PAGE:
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Thread: European film recommendations

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    Smile European film recommendations



    I enjoy watching European cinemas,a window to various local cultures on the continent for me.I have membership with Hollywood Video chain here in the US,it has a section for European films.

    What are some latest box-office hits in Europe ( excluding Hollywood productions ) you've seen ?

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    Here are a few recent movies relating to European history, but which are international productions (partly American and partly European, as is often the case). I loved all of them :

    Casanova (2005)
    The New World (2005)
    Pride & Prejudice (2006)
    Marie-Antionette (2006)

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    I just watched a Belgian horror called "Calvaire:The Ordeal", which was quite disturbing and very weird. A good cinematography filmed in the backcountry of Belgium; unfortunately, it didn't have scenes from the cities, though.
    "Very Long Engagement", "Kontroll" are other good movies from Europe that I liked a lot.
    I reccomend everyone to watch "The Water" although it's an Indian film.
    Last edited by Maciamo; 02-10-06 at 08:51. Reason: mistyped url tag

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    I enjoyed Pride and Prejudice as well.

    I would recommend a film called Babett's Feast.

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    Quote Originally Posted by Maciamo View Post
    Here are a few recent movies relating to European history, but which are international productions (partly American and partly European, as is often the case). I loved all of them :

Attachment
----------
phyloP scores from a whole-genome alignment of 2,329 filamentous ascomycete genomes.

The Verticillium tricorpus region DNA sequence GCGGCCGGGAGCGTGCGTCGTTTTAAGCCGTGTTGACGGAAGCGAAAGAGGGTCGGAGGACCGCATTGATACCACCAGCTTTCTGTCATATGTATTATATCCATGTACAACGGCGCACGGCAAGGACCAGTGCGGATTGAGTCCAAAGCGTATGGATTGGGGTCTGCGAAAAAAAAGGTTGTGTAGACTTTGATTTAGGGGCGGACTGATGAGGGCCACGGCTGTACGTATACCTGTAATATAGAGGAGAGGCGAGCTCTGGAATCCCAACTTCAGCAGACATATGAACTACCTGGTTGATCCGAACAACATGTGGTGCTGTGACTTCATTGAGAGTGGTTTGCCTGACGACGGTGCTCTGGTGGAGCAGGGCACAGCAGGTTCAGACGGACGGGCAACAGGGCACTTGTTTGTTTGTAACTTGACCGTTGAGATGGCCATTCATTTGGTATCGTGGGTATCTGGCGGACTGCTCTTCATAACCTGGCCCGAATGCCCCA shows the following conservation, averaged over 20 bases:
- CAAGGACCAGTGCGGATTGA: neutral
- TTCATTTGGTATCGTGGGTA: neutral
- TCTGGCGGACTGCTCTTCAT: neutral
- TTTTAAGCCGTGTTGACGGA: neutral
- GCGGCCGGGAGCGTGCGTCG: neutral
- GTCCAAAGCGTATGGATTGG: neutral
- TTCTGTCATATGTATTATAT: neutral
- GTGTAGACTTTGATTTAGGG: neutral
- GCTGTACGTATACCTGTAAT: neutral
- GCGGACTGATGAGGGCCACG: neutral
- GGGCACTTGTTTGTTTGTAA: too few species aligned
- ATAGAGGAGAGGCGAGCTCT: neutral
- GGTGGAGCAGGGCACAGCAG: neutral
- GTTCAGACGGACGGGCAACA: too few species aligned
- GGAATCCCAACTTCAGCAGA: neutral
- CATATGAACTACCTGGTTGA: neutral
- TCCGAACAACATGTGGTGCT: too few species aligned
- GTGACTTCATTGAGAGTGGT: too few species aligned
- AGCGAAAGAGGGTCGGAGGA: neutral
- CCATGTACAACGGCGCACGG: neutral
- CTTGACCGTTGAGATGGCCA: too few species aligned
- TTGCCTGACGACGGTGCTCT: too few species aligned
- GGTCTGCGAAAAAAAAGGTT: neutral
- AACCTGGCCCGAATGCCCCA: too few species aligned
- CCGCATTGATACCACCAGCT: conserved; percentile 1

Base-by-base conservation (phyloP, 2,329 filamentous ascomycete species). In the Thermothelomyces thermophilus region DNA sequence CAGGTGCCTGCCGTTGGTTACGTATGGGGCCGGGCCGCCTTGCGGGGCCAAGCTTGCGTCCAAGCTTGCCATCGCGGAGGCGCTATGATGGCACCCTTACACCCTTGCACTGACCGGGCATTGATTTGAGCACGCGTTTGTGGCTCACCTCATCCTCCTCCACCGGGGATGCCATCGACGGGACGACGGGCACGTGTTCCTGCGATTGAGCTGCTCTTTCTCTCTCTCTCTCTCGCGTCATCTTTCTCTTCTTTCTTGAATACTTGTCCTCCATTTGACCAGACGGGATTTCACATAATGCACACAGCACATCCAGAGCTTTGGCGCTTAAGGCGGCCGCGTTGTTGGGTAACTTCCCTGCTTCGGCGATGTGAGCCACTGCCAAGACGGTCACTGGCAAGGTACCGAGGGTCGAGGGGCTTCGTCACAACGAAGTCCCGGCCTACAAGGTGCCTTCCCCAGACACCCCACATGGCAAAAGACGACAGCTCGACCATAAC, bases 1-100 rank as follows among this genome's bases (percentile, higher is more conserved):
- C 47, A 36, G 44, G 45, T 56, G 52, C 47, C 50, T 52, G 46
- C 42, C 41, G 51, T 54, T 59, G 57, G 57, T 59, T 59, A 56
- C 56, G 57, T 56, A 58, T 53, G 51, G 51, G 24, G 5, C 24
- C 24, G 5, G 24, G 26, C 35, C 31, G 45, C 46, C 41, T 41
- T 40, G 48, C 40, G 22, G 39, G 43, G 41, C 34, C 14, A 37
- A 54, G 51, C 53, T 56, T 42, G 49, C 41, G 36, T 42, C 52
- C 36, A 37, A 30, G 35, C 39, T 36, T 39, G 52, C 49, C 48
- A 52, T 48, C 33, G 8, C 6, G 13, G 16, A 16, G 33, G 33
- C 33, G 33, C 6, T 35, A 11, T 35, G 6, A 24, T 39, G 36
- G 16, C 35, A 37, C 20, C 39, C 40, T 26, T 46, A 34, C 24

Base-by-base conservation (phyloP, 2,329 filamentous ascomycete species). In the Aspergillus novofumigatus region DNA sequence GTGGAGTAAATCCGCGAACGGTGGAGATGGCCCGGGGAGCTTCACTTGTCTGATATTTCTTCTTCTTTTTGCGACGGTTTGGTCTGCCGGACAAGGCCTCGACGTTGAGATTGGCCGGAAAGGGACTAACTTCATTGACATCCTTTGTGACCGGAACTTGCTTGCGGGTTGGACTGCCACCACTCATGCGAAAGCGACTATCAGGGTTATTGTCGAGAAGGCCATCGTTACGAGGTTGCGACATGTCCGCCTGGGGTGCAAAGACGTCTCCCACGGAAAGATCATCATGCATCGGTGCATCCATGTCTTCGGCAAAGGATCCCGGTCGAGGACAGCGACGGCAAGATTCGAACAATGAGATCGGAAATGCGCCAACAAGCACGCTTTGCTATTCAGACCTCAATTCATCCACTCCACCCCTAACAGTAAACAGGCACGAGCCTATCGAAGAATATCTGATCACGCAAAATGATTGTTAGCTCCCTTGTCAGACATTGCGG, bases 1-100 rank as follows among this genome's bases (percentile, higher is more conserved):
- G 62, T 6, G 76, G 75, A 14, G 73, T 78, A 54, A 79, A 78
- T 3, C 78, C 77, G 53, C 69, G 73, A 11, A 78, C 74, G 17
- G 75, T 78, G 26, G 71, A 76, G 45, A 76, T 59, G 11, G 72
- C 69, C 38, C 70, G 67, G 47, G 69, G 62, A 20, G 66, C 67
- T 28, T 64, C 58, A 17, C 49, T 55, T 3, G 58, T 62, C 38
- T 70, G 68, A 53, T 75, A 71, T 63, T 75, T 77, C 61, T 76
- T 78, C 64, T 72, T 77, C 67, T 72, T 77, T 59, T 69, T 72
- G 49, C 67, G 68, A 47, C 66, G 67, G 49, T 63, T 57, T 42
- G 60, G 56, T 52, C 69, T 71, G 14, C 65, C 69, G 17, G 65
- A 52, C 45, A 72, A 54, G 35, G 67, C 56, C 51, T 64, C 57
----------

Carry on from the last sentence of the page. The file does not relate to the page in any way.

Casanova (2005)
    The New World (2005)
    Pride & Prejudice (2006)
    Marie-Antionette (2006)
    Maciamo is always very knowledgeable about the information I like to know about Europe!

    The Phantom of the Opera (2004) is another one, I love the costumes...I think it is a combine production between the Americans and the Europeans...

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    *sigh*

    Which I enjoyed The Phantom of the Opera as much as you did, Minty. Personally I didn't like the movie. The costumes were nice, but it seemed to be more of a fashion show type thing.

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    Quote Originally Posted by Ma Cherie View Post
    *sigh*
    Which I enjoyed The Phantom of the Opera as much as you did, Minty. Personally I didn't like the movie. The costumes were nice, but it seemed to be more of a fashion show type thing.
    Hi there Ma cherie...I like all sorts of films, sometimes I like the historical films , sometimes the very dramatic kinds of films or sometimes when they have very clever story lines like the Alien series. However as I am a girl who likes to dress up from time to time I really enjoy watching a simple movie with beautiful, flamboyant costumes.